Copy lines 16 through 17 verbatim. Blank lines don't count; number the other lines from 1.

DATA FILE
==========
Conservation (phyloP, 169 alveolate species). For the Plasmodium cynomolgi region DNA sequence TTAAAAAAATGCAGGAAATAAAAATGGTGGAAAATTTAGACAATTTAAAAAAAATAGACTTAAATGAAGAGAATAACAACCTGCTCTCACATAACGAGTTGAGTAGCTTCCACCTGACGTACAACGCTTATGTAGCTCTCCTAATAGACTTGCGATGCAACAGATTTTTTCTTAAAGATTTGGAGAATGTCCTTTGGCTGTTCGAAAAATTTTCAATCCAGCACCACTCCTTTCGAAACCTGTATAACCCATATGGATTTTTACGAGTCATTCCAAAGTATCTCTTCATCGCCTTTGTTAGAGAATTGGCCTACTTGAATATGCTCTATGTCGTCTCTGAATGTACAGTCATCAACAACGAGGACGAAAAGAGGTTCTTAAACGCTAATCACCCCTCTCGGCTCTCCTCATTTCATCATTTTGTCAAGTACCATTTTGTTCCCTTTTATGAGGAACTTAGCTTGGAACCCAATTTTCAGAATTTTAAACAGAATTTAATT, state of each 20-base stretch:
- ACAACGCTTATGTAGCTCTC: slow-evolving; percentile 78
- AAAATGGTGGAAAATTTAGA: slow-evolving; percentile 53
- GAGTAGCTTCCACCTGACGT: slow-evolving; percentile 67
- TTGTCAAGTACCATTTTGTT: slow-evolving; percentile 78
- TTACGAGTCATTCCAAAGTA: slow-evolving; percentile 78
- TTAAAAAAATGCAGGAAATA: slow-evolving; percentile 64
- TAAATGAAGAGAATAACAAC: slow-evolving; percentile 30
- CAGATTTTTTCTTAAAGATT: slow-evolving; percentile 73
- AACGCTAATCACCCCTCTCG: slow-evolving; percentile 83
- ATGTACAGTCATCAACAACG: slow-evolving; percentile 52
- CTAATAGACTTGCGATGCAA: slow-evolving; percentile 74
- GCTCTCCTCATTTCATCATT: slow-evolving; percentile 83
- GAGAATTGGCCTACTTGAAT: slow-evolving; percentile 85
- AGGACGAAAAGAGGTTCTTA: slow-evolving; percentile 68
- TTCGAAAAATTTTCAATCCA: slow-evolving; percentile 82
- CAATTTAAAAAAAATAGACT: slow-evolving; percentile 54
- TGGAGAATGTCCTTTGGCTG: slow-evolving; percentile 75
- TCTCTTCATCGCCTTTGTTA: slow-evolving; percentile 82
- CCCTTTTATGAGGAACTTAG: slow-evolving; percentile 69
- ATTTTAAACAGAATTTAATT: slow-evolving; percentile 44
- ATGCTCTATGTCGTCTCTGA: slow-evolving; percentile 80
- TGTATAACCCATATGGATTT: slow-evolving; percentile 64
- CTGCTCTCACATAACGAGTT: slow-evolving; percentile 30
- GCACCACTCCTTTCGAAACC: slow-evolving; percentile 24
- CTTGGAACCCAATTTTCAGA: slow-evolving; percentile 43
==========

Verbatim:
- TTCGAAAAATTTTCAATCCA: slow-evolving; percentile 82
- CAATTTAAAAAAAATAGACT: slow-evolving; percentile 54